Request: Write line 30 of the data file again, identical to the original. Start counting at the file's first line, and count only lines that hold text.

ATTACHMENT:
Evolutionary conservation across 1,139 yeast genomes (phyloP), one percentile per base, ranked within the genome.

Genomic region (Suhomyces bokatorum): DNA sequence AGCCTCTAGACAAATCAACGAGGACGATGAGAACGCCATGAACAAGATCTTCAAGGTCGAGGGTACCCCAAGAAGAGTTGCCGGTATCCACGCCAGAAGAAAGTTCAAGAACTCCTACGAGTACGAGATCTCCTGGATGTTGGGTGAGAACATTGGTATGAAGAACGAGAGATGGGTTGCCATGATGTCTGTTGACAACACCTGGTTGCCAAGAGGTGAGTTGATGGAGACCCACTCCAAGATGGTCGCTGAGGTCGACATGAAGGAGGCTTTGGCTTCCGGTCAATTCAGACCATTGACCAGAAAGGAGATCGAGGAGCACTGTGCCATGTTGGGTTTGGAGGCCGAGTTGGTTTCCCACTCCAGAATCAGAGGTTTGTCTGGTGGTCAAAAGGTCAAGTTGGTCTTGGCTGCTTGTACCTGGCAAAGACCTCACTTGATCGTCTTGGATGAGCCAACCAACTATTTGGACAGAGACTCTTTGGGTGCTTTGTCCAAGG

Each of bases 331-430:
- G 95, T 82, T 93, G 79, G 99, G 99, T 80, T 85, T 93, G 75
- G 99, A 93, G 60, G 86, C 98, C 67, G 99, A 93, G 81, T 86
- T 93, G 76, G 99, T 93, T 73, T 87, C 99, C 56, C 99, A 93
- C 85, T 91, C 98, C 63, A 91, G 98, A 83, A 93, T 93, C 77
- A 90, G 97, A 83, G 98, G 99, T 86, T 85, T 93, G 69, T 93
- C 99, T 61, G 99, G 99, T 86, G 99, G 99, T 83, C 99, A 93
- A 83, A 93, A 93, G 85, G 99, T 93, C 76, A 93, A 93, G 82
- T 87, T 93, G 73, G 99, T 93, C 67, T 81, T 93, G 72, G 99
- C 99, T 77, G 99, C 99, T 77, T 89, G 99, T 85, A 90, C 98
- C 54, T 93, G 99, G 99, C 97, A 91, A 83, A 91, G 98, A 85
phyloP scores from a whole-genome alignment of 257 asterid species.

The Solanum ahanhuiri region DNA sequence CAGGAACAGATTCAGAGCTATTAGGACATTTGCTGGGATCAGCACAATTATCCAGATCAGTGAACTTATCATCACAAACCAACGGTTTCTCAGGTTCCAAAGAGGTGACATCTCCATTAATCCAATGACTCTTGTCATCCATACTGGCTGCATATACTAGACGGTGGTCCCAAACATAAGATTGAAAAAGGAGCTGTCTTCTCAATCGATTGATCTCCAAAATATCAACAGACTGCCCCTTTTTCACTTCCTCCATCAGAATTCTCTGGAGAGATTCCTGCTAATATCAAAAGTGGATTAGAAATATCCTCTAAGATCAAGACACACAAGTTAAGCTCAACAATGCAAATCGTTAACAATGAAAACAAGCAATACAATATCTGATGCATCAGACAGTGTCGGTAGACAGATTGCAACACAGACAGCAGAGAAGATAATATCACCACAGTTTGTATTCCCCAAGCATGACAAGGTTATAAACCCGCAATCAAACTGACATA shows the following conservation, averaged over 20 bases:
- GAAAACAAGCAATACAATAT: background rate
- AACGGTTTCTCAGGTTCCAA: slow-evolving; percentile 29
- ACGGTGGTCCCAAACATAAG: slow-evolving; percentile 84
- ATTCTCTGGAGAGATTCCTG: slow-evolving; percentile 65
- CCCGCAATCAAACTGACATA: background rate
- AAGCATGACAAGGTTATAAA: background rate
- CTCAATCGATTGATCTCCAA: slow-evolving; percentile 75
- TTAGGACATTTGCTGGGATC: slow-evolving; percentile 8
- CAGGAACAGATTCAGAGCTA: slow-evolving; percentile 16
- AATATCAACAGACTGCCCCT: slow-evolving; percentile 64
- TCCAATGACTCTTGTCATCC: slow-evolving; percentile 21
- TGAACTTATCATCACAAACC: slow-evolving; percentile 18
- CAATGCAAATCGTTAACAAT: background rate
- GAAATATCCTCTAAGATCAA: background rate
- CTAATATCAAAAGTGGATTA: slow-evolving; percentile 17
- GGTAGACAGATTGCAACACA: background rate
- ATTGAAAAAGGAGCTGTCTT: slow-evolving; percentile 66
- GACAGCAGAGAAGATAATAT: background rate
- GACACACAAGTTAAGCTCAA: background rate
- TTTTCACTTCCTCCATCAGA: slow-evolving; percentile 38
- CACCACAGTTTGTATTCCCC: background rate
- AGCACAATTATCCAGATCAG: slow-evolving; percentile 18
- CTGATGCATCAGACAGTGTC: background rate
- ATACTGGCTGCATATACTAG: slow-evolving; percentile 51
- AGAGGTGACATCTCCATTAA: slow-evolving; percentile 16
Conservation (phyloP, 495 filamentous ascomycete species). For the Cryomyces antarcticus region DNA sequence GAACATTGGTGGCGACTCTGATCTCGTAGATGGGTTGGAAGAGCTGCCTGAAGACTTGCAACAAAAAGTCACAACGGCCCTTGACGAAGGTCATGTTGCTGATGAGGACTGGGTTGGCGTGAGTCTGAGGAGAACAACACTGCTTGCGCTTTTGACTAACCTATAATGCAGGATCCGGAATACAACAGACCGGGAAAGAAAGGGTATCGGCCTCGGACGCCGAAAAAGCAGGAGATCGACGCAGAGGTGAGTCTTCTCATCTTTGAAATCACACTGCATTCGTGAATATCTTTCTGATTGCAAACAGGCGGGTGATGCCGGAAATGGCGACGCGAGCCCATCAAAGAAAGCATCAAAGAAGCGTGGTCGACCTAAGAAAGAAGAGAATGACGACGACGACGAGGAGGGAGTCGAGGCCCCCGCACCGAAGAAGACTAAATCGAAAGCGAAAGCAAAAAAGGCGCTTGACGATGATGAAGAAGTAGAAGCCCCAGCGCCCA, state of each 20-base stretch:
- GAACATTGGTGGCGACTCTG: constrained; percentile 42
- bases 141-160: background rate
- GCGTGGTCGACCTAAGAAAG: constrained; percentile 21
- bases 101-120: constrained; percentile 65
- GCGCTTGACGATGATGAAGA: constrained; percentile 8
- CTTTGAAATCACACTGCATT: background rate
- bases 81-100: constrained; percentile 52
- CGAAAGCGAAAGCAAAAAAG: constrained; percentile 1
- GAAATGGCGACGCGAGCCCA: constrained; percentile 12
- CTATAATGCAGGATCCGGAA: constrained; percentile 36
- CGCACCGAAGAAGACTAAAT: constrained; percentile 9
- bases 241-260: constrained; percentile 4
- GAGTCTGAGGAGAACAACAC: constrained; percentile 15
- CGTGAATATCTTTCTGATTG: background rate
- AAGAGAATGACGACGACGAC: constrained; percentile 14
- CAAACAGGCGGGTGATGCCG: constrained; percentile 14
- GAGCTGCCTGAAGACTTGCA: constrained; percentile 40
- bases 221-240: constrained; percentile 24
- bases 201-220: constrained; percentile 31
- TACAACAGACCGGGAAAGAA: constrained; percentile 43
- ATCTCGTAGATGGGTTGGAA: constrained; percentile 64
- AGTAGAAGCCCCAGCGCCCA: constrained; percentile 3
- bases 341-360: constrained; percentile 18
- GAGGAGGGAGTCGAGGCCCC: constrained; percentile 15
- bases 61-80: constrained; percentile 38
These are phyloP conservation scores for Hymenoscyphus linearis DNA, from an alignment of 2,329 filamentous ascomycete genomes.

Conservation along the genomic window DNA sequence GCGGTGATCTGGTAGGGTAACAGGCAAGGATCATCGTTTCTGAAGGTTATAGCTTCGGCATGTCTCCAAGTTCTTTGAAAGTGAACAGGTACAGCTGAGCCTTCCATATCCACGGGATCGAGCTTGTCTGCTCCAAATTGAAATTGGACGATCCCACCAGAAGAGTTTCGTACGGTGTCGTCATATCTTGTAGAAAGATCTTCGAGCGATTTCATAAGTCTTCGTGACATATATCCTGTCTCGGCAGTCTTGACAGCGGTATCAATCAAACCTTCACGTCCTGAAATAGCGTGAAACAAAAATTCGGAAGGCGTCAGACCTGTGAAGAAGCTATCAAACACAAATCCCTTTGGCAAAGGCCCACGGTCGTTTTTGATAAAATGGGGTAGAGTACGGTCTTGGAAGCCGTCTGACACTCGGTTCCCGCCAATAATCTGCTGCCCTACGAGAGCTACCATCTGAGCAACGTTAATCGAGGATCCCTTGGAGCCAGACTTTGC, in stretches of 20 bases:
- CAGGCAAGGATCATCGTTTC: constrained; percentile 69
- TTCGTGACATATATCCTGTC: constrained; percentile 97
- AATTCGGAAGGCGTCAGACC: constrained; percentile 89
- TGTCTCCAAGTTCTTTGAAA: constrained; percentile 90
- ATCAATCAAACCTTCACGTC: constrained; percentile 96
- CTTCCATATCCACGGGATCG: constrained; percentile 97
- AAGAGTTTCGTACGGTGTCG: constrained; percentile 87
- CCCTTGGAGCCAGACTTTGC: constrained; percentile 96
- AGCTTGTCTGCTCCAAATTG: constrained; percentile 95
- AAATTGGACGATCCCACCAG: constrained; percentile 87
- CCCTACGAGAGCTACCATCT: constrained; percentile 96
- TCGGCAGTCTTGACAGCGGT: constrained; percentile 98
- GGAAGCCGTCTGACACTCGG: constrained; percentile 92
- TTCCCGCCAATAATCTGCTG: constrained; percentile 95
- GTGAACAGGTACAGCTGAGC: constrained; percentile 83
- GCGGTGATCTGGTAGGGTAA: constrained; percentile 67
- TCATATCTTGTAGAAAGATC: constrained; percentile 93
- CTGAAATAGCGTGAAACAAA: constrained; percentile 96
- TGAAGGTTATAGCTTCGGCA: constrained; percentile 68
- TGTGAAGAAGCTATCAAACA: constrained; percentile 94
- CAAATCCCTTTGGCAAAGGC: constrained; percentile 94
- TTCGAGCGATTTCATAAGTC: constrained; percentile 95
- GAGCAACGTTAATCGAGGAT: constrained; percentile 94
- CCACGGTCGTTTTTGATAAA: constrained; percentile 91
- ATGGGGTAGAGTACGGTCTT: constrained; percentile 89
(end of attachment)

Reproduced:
- CTAATATCAAAAGTGGATTA: slow-evolving; percentile 17